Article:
Four days after March 7, when the most recent lawsuits were filed, the U.S. Attorney’s Office, which represents the beleaguered prison, notified the court that the BOP was replacing its leadership — the four administrators who were removed from the prison during the FBI raid. “This change is consistent with ongoing actions by the BOP leadership to enact positive changes at FCI Dublin, and in response to recent developments that were raised in post-hearing motions and in the February 27, 2024, show cause hearing,” wrote the government attorneys.

The recent developments they referenced include the prison’s illegal transfer of Rhonda Fleming from FCI Dublin during the week that federal Judge Yvonne Gonzalez Rogers conducted a nine-hour inspection. As reported previously in Truthout, Fleming had testified during a January 2024 hearing. Two weeks later, prison staff wrote her a disciplinary ticket for allegedly having screws in her cell and transferred her to a federal prison in Los Angeles despite the judge’s order prohibiting the transfer of any of the witnesses. (The ticket was dismissed and Fleming was returned to Dublin 10 days later.)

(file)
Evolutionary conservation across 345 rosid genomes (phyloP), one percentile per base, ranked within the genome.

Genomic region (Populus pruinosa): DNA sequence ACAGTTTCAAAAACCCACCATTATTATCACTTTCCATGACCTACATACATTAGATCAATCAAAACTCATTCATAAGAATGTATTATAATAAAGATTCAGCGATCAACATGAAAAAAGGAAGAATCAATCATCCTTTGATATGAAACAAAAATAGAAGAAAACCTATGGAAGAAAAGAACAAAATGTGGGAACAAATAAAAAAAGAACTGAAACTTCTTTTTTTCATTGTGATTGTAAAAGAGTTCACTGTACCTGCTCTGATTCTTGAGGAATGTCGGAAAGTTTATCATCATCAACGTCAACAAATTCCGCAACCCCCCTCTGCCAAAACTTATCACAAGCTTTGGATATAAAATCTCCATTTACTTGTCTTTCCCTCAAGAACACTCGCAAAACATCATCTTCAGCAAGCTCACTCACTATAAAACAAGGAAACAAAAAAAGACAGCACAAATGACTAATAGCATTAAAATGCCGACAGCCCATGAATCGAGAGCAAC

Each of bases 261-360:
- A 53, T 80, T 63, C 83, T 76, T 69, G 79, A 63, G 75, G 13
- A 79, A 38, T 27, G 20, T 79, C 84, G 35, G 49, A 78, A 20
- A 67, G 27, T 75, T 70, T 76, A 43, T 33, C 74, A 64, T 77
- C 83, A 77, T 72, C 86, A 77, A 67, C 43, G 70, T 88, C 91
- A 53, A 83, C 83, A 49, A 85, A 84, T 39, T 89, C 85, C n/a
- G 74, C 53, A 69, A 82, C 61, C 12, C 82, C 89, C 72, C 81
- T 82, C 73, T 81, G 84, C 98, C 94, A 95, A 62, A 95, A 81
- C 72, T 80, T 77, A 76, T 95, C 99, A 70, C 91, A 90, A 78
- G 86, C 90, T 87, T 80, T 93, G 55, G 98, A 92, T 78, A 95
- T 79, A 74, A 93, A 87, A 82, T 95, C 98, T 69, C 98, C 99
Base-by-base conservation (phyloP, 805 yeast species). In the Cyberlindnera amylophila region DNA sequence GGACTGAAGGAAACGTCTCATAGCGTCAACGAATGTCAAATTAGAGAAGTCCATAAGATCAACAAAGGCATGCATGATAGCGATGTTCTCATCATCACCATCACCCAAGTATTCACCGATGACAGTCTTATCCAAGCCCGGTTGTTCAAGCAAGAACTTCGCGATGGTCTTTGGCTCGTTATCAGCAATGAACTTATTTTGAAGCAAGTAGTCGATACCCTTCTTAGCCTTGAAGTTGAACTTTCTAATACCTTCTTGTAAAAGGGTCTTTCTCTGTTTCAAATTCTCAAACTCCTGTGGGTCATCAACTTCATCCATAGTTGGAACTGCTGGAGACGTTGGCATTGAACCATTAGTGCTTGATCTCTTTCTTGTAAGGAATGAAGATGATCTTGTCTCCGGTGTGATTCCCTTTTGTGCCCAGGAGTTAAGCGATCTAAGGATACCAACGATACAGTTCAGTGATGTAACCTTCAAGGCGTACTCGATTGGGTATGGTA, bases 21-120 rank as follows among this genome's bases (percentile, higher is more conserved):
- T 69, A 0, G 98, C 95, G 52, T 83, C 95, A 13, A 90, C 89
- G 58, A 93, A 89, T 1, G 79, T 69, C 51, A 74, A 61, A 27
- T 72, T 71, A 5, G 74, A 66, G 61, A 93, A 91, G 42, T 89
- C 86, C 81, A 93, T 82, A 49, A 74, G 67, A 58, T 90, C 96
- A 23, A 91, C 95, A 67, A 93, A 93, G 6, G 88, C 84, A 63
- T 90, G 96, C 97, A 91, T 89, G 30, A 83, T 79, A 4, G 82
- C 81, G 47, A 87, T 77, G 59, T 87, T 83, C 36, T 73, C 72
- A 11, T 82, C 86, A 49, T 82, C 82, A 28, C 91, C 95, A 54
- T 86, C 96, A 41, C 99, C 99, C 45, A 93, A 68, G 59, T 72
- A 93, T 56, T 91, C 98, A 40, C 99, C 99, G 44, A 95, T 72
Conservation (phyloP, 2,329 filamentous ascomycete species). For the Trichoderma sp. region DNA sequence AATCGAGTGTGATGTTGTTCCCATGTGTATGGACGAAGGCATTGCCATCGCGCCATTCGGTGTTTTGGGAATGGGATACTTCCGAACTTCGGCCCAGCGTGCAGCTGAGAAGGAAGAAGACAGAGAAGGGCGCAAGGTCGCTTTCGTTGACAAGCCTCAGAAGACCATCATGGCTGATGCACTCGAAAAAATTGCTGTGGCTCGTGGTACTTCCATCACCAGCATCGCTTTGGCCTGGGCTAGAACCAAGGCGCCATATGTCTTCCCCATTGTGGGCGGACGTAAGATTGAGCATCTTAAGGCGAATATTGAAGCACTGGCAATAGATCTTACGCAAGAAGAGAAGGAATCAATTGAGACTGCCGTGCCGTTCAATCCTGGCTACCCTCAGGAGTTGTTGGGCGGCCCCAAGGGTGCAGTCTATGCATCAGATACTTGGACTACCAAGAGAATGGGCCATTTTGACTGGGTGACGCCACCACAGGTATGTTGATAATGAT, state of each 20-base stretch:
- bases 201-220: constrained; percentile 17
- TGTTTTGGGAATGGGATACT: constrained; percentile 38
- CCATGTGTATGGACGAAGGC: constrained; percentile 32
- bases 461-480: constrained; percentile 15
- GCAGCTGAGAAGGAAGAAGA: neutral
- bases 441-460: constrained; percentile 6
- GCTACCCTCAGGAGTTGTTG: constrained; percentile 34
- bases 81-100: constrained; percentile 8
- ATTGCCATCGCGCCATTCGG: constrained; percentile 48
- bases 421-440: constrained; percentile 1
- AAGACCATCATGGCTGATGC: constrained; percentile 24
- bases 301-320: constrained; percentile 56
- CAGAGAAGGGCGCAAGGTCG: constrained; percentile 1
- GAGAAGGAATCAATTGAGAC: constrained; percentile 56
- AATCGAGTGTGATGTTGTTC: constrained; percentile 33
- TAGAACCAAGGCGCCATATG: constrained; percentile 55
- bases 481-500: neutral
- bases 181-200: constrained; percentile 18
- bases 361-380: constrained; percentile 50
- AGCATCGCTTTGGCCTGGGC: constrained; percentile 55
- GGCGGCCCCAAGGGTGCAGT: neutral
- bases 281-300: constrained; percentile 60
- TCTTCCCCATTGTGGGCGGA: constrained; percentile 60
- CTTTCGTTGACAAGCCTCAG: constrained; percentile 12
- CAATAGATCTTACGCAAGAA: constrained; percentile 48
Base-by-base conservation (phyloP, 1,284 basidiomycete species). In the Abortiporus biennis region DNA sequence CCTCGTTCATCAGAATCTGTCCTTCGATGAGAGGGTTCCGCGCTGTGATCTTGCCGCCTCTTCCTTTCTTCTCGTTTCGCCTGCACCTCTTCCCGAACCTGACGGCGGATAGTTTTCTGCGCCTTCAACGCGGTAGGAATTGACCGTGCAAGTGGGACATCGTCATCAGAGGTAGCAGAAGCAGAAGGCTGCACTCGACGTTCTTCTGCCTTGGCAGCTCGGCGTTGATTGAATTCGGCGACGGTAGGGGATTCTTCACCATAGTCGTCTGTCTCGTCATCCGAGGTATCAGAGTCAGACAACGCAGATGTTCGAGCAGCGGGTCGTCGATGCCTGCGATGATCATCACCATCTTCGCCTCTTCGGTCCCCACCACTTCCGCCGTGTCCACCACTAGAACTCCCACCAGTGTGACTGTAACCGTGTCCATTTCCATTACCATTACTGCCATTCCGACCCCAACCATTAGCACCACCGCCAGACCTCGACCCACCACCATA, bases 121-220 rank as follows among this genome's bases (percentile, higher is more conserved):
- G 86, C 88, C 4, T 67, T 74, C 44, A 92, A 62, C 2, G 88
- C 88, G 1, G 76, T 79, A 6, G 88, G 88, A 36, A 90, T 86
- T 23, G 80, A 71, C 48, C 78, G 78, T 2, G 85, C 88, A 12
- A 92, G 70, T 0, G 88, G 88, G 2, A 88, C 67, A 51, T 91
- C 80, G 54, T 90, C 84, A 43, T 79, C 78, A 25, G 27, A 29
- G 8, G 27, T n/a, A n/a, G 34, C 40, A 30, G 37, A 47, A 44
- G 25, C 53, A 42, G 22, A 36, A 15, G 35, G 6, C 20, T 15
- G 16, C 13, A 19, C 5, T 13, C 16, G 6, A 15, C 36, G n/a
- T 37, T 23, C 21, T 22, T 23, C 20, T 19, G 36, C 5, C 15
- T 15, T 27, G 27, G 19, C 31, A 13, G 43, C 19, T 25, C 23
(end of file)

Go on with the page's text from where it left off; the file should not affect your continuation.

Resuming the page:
On the same day that the U.S. Attorney’s Office submitted their memo, the entire prison was locked down for nine hours while the FBI carted away computers and boxes of documents.

A new interim warden, Deputy Regional Director N.T. McKinney, has been appointed. She is Dublin’s fourth warden since the FBI raided Garcia’s home and office in July 2021.

In an email to Truthout, BOP spokesperson Emery Nelson wrote, “Consistent with unprecedented and ongoing actions by FBOP leadership to create a positive change in the culture at FCI Dublin, recent developments have necessitated new executive employees be installed at the institution. This new team has been charged with developing a plan for the future of the facility.”

Still, Fleming does not believe that the latest change in leadership will change Dublin’s deep-seated culture of abuse and retaliation.